How Logging and Monitoring for GKE on Bare Metal works

Cloud Logging and Cloud Monitoring are installed and activated in each cluster when you create a new admin or user cluster.

The Stackdriver agents include several components on each cluster:

  • Stackdriver Operator (stackdriver-operator-*). Manages the lifecycle for all other Stackdriver agents deployed onto the cluster.

  • Stackdriver Custom Resource. A resource that is automatically created as part of the GKE on Bare Metal installation process.

  • Stackdriver Log Aggregator (stackdriver-log-aggregator-*). A Fluentd StatefulSet that sends logs to the Cloud Logging API; if logs can't be sent, the Log Aggregator buffers the log entries, up to 200 GB, and tries to resend them for up to 24 hours. If the buffer gets full or if the Log Aggregator can't reach the Logging API for more than 24 hours, logs are dropped.

  • Stackdriver Log Forwarder (stackdriver-log-forwarder-*). A Fluentbit daemonset that forwards logs from each machine to the Stackdriver Log Aggregator.

  • Stackdriver Metadata Collector (stackdriver-metadata-agent-). A deployment that sends metadata for Kubernetes resources such as pods, deployments, or nodes to the Stackdriver Resource Metadata API; this data is used to enrich metric queries by enabling you to query by deployment name, node name, or even Kubernetes service name.

You can see all of the agents installed by Stackdriver by running the following command:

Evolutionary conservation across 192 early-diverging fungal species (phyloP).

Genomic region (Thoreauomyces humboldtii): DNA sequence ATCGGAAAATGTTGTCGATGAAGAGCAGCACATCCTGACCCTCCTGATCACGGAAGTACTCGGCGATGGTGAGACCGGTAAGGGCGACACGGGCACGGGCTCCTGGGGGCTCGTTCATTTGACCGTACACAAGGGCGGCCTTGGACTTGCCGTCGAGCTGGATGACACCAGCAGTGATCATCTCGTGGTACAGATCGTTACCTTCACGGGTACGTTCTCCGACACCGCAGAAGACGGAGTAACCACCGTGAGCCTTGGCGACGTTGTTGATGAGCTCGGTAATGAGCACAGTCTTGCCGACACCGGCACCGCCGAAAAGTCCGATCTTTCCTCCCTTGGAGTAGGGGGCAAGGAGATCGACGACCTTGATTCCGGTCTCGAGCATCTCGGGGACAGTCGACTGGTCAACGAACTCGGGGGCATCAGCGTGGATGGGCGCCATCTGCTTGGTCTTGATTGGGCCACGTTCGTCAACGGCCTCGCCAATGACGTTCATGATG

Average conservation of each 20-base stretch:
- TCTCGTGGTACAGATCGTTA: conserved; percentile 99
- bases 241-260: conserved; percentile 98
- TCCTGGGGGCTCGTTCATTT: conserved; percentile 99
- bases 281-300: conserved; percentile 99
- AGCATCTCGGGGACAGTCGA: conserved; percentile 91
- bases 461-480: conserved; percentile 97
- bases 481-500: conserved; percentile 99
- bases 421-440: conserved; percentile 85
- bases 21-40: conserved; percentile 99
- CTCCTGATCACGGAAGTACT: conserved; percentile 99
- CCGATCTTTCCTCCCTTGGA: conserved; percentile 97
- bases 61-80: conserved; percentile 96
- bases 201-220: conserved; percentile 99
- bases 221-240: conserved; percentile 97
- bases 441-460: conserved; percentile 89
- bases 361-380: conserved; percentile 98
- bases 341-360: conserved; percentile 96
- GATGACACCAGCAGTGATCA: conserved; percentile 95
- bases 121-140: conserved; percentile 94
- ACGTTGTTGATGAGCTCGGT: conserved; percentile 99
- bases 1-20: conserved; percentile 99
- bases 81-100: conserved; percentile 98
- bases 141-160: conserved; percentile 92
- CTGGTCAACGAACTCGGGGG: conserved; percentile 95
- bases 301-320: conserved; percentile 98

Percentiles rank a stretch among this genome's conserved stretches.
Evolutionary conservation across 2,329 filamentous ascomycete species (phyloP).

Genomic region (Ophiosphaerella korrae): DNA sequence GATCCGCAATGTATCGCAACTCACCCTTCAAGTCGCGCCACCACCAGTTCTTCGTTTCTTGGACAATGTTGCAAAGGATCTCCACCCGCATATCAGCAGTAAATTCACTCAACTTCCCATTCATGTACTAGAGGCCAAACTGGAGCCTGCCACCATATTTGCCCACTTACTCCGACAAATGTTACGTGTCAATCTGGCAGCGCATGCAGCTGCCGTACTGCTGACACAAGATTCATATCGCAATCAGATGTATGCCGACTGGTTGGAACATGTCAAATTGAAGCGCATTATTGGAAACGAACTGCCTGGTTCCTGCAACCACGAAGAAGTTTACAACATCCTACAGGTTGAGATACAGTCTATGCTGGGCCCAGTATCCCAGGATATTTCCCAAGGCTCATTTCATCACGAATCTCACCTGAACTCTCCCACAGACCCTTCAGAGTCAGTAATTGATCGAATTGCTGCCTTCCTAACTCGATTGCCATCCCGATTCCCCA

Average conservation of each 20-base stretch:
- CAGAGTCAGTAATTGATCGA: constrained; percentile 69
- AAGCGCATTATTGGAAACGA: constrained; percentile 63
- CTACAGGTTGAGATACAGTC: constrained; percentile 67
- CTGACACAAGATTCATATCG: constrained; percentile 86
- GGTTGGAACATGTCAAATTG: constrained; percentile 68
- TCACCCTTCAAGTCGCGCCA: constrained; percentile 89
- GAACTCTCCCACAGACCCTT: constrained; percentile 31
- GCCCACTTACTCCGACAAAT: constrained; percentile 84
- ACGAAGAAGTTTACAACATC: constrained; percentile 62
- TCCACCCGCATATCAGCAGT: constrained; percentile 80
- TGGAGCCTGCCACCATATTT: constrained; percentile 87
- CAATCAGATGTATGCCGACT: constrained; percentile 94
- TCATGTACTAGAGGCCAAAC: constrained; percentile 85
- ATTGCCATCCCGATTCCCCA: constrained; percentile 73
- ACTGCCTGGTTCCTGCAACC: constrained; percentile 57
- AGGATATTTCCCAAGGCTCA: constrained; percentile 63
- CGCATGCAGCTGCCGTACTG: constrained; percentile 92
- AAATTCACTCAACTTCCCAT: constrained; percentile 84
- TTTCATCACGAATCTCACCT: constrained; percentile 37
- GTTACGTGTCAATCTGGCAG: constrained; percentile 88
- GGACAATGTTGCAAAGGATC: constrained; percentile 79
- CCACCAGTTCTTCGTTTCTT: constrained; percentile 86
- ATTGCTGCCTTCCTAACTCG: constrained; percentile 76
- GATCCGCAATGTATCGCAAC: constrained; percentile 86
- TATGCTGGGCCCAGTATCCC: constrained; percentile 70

kubectl -n kube-system get pods | grep stackdriver

The output of this command is similar to the following:

stackdriver-log-aggregator-0                  1/1     Running   0   4h31m
stackdriver-log-aggregator-1                  1/1     Running   0   4h28m
stackdriver-log-forwarder-bpf8g               1/1     Running   0   4h31m
stackdriver-log-forwarder-cht4m               1/1     Running   0   4h31m
stackdriver-log-forwarder-fth5s               1/1     Running   0   4h31m
stackdriver-log-forwarder-kw4j2               1/1     Running   0   4h29m
stackdriver-metadata-agent-cluster-level...   1/1     Running   0   4h31m
stackdriver-operator-76ddb64d57-4tcj9         1/1     Running   0   4h37m

Cloud Monitoring metrics

For a list of metrics collected by Cloud Monitoring, see Google Distributed Cloud Virtual and Google Distributed Cloud Virtual for Bare Metal metrics.

Configuring Stackdriver agents for GKE on Bare Metal

The Stackdriver agents installed with GKE on Bare Metal collect data about system components, subject to your settings and configuration, for the purposes of maintaining and troubleshooting issues with your GKE on Bare Metal clusters, in one of the following modes.